5 Books for kids to help them grieve
Helping kids understand death
Kids need help to understand death because they know something’s going on around them that they don’t understand. Adults are acting weird around them and whispering. Someone is missing from the family or friend circle and they start to internalise their feelings. I encourage you to read books on death and dying with your children, they’re confused and worried anyway, so help them understand.
Make sure you answer any questions they have with the answer they’ve asked, especially little ones.
Some of the questions to be prepared for:
What happened to … (insert name)?
Why did they die?
Will you die?
Who will look after me if you die?
Where am I going to live if you die?
You can read read another blog post about telling a 3 year old Grandma’s dying which helps you answer some questions.
I asked my good friends at @kids.books.we.love, (who write wonderful book reviews for kids) if they could put together some books that would help kids deal with their grief. So they sent me these 5 books for kids to help them grieve. Some of these books I’ve read and others are on my list to read.
@kids.books.we.love (on Instagram)was started by Mel and is continued by her mum Tess, her daughter Miss 8 and Katie a good friend. The page was started by Mel and, when her health took a turn for the worse and she was dying, her support team continued on, in a memorial to Mel.
These are the books they chose. They look interesting and informative. I’m adding these to my library too.
Ida, Always – Caron Lewis
“A beautiful, honest portrait of loss and deep friendship told through the story of two iconic polar bears. Gus lives in a big park in the middle of an even bigger city, and he spends his days with Ida. Ida is right there. Always. Then one sad day, Gus learns that Ida is very sick, and she isn’t going to get better. The friends help each other face the difficult news with whispers, sniffles, cuddles, and even laughs. Slowly Gus realizes that even after Ida is gone, she will still be with him and through the sounds of their city, and the memories that live in their favourite spots. Ida, Always is an exquisitely told story of two best friends and inspired by a real bear friendship and a gentle, moving, needed reminder that loved ones lost will stay in our hearts, always.”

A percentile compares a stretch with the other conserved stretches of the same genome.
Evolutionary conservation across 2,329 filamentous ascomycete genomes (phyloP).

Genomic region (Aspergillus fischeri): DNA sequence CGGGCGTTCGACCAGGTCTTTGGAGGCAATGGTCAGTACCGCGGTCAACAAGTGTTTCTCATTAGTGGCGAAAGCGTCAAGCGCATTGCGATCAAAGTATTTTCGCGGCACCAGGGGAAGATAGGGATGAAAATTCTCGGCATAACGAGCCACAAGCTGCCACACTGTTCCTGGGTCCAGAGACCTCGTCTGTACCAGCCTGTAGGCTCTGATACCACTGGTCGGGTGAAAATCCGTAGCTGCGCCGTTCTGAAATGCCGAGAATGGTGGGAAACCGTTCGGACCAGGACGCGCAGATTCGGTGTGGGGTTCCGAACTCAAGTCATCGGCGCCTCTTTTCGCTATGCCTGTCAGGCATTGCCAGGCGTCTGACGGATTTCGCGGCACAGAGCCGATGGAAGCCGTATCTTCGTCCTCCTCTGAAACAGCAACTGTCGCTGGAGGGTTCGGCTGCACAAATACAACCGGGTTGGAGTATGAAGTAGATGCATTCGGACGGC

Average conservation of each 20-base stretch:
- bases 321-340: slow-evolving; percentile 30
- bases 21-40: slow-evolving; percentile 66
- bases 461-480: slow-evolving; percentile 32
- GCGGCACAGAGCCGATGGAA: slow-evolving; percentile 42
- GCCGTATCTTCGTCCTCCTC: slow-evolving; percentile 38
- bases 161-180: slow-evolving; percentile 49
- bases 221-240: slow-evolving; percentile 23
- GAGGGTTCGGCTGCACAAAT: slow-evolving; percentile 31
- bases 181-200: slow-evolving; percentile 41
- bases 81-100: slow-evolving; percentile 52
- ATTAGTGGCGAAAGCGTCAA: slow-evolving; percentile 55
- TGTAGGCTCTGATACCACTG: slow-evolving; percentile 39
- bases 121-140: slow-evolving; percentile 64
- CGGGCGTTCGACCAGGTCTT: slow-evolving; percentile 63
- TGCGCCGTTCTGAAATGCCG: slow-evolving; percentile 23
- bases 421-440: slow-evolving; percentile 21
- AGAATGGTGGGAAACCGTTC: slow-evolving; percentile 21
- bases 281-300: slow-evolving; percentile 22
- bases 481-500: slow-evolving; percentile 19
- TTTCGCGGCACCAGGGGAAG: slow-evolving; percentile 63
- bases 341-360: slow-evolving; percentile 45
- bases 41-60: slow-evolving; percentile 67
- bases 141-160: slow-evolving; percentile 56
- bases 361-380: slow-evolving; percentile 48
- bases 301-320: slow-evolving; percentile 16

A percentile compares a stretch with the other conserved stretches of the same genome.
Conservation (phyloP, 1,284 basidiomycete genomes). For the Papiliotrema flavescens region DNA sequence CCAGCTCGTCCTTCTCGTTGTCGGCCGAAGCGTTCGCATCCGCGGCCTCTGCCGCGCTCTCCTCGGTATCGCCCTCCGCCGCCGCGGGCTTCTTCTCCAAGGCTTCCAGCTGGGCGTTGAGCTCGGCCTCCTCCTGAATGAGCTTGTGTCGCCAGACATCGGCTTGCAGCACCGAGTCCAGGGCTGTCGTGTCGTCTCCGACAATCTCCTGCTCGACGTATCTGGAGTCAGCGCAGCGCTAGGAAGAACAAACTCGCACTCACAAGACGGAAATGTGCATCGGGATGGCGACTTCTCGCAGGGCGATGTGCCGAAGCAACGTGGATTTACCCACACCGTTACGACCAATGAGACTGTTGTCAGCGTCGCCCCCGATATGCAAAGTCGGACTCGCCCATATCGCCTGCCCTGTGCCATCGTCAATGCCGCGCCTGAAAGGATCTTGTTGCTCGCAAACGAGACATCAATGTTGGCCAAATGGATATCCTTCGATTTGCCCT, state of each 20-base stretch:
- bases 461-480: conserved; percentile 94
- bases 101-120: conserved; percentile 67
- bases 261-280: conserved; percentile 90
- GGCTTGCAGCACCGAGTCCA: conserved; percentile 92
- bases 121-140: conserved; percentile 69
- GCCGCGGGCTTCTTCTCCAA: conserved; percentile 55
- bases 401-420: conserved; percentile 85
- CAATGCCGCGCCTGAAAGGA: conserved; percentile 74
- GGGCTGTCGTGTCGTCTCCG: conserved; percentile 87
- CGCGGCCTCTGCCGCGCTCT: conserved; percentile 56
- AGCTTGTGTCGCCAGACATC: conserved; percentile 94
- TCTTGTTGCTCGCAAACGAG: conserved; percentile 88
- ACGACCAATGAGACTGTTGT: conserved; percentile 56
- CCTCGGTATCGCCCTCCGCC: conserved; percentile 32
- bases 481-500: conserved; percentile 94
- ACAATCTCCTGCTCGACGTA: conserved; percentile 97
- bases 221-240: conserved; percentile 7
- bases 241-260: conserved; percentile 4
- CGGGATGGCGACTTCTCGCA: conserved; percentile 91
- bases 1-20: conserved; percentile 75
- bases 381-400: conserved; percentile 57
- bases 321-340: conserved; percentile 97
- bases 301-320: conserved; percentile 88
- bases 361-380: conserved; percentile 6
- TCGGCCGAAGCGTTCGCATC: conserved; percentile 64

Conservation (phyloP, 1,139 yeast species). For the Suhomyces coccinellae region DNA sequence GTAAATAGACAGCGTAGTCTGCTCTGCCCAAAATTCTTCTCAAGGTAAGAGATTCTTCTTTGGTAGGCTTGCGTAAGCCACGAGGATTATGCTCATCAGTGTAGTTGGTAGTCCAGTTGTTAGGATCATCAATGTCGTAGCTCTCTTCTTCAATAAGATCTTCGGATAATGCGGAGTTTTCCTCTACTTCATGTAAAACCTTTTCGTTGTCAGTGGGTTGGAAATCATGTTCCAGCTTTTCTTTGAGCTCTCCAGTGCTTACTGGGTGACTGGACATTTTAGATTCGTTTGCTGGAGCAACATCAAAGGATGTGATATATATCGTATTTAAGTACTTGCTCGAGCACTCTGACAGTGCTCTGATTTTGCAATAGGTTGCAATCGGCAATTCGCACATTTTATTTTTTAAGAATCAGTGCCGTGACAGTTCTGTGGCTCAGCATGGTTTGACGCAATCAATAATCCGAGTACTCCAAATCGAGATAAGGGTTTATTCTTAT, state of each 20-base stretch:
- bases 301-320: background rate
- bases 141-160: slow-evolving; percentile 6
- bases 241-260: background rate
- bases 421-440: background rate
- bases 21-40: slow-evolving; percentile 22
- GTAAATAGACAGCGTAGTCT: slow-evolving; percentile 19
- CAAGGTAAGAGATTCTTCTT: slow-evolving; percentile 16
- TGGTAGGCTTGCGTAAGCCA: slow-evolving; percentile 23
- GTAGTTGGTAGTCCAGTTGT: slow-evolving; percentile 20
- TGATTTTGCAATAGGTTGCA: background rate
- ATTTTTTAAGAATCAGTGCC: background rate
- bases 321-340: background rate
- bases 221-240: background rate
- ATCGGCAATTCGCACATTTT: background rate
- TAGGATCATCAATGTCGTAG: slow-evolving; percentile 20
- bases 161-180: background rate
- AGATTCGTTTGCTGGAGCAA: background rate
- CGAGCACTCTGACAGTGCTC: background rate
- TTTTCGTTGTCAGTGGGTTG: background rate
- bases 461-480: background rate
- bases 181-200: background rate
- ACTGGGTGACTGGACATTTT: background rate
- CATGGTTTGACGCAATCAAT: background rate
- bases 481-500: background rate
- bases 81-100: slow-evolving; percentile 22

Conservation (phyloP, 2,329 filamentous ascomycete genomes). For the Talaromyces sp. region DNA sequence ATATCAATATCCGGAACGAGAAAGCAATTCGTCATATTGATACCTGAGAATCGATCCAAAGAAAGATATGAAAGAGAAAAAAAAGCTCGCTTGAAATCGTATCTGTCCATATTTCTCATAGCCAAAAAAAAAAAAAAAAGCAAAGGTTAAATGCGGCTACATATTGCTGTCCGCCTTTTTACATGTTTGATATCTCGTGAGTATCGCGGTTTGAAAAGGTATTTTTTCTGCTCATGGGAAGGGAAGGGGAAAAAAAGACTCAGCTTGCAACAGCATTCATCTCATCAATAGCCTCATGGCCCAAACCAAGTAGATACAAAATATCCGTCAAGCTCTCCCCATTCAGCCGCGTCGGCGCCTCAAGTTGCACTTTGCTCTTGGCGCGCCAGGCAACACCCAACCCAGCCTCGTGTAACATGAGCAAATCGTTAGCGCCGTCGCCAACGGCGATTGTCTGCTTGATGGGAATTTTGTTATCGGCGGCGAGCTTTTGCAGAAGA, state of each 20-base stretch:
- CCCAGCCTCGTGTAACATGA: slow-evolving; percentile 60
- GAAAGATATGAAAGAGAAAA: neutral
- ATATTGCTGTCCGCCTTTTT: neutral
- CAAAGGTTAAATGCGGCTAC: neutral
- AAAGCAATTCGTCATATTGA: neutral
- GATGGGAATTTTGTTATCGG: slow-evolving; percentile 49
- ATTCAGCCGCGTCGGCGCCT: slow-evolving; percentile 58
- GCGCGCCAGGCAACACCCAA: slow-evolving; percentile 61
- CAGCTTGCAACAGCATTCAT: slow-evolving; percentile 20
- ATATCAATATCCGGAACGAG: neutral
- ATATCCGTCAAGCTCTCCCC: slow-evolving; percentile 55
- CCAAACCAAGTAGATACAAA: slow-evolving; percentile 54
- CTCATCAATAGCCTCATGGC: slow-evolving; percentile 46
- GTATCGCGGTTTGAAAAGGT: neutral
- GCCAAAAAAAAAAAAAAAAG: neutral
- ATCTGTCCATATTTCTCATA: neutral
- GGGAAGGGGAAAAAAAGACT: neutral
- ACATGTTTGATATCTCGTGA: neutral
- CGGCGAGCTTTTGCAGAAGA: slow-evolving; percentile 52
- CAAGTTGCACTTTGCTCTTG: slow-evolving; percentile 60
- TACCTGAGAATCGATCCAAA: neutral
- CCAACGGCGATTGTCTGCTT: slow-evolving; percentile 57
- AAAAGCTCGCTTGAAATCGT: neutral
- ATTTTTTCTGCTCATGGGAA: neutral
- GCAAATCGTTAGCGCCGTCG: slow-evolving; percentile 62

The Invisible String – Patrice Karst
“Parents, educators, therapists, and social workers alike have declared The Invisible String the perfect tool for coping with all kinds of separation anxiety, loss, and grief. In this relatable and reassuring contemporary classic, a mother tells her two children that they’re all connected by an invisible string. “That’s impossible!” the children insist, but still they want to know more: “What kind of string?” The answer is the simple truth that binds us all: An Invisible String made of love. Even though you can’t see it with your eyes, you can feel it deep in your heart, and know that you are always connected to the ones you love. Does everybody have an Invisible String? How far does it reach? Does it ever go away? This heart-warming picture book for all ages explores questions about the intangible yet unbreakable connections between us, and opens up deeper conversations about love.”
Feathers – Karen Hendriks
“Dad, it’s my wish feather.’ I gently place my dream treasure under my pillow. Mum promised to always be with me… Feathers is a gentle book that supports any children who may have lost a loved one. Sometimes a simple reminder of their presence can make all the difference.”
Mum’s Jumper – Jayde Perkin
“If Mum has gone, how do you carry on? Missing her feels like a dark cloud that follows you around, or like swimming to a shore that never comes any nearer. But memories are like a jumper that you can cuddle and wear. And Mum’s jumper might be a way to keep her close. A simple, heartfelt and ultimately uplifting book for anyone coping with loss.”
That’s where I find you – Norliah Syer
‘That’s Where I Find You’ is a heartfelt story about remembering a loved one. A beautiful reminder that no matter how much we might miss them, they’ll always be with us … in our hearts.”
Follow @kids.books.we.love on Instagram, they review all sorts of books for kids from 6 months to 8 years.
More books to help kids talk about death
Here’s another blog post to help you because conversations about death are tricky. Books are a great way to introduce death and start a conversation. I hope you find this list of books helpful to start conversations with your children. In this blog post I compiled a list of questions to start a conversation with your child after reading the book with them.